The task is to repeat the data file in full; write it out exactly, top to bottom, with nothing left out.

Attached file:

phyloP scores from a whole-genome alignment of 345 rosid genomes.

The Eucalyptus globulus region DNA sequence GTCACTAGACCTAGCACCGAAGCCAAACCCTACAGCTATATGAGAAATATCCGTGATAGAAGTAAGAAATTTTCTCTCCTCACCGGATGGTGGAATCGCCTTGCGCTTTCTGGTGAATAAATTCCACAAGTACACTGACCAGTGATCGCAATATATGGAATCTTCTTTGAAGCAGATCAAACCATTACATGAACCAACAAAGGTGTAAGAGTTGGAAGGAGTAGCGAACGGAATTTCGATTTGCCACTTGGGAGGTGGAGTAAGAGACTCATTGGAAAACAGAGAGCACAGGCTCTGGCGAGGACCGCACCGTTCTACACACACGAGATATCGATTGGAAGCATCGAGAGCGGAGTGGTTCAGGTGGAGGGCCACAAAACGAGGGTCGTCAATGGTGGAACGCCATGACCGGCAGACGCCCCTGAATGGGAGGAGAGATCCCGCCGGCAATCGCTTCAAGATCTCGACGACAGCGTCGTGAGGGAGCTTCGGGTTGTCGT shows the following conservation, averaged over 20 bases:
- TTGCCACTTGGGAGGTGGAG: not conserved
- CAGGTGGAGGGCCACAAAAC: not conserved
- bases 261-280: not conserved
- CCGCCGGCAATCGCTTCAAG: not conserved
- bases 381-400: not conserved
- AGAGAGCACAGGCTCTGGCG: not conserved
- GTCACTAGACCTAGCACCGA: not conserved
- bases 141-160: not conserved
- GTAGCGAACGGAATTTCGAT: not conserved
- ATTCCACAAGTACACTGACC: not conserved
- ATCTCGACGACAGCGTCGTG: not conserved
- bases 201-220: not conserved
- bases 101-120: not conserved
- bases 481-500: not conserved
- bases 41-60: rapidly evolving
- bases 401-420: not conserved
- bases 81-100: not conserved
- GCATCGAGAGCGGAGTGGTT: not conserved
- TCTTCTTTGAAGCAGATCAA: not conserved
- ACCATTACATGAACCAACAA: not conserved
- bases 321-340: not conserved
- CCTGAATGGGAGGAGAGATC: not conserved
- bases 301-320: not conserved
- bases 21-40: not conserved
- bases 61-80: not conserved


phyloP scores from a whole-genome alignment of 345 rosid genomes.

The Eucalyptus globulus region DNA sequence GTCACTAGACCTAGCACCGAAGCCAAACCCTACAGCTATATGAGAAATATCCGTGATAGAAGTAAGAAATTTTCTCTCCTCACCGGATGGTGGAATCGCCTTGCGCTTTCTGGTGAATAAATTCCACAAGTACACTGACCAGTGATCGCAATATATGGAATCTTCTTTGAAGCAGATCAAACCATTACATGAACCAACAAAGGTGTAAGAGTTGGAAGGAGTAGCGAACGGAATTTCGATTTGCCACTTGGGAGGTGGAGTAAGAGACTCATTGGAAAACAGAGAGCACAGGCTCTGGCGAGGACCGCACCGTTCTACACACACGAGATATCGATTGGAAGCATCGAGAGCGGAGTGGTTCAGGTGGAGGGCCACAAAACGAGGGTCGTCAATGGTGGAACGCCATGACCGGCAGACGCCCCTGAATGGGAGGAGAGATCCCGCCGGCAATCGCTTCAAGATCTCGACGACAGCGTCGTGAGGGAGCTTCGGGTTGTCGT shows the following conservation, averaged over 20 bases:
- TTGCCACTTGGGAGGTGGAG: not conserved
- CAGGTGGAGGGCCACAAAAC: not conserved
- bases 261-280: not conserved
- CCGCCGGCAATCGCTTCAAG: not conserved
- bases 381-400: not conserved
- AGAGAGCACAGGCTCTGGCG: not conserved
- GTCACTAGACCTAGCACCGA: not conserved
- bases 141-160: not conserved
- GTAGCGAACGGAATTTCGAT: not conserved
- ATTCCACAAGTACACTGACC: not conserved
- ATCTCGACGACAGCGTCGTG: not conserved
- bases 201-220: not conserved
- bases 101-120: not conserved
- bases 481-500: not conserved
- bases 41-60: rapidly evolving
- bases 401-420: not conserved
- bases 81-100: not conserved
- GCATCGAGAGCGGAGTGGTT: not conserved
- TCTTCTTTGAAGCAGATCAA: not conserved
- ACCATTACATGAACCAACAA: not conserved
- bases 321-340: not conserved
- CCTGAATGGGAGGAGAGATC: not conserved
- bases 301-320: not conserved
- bases 21-40: not conserved
- bases 61-80: not conserved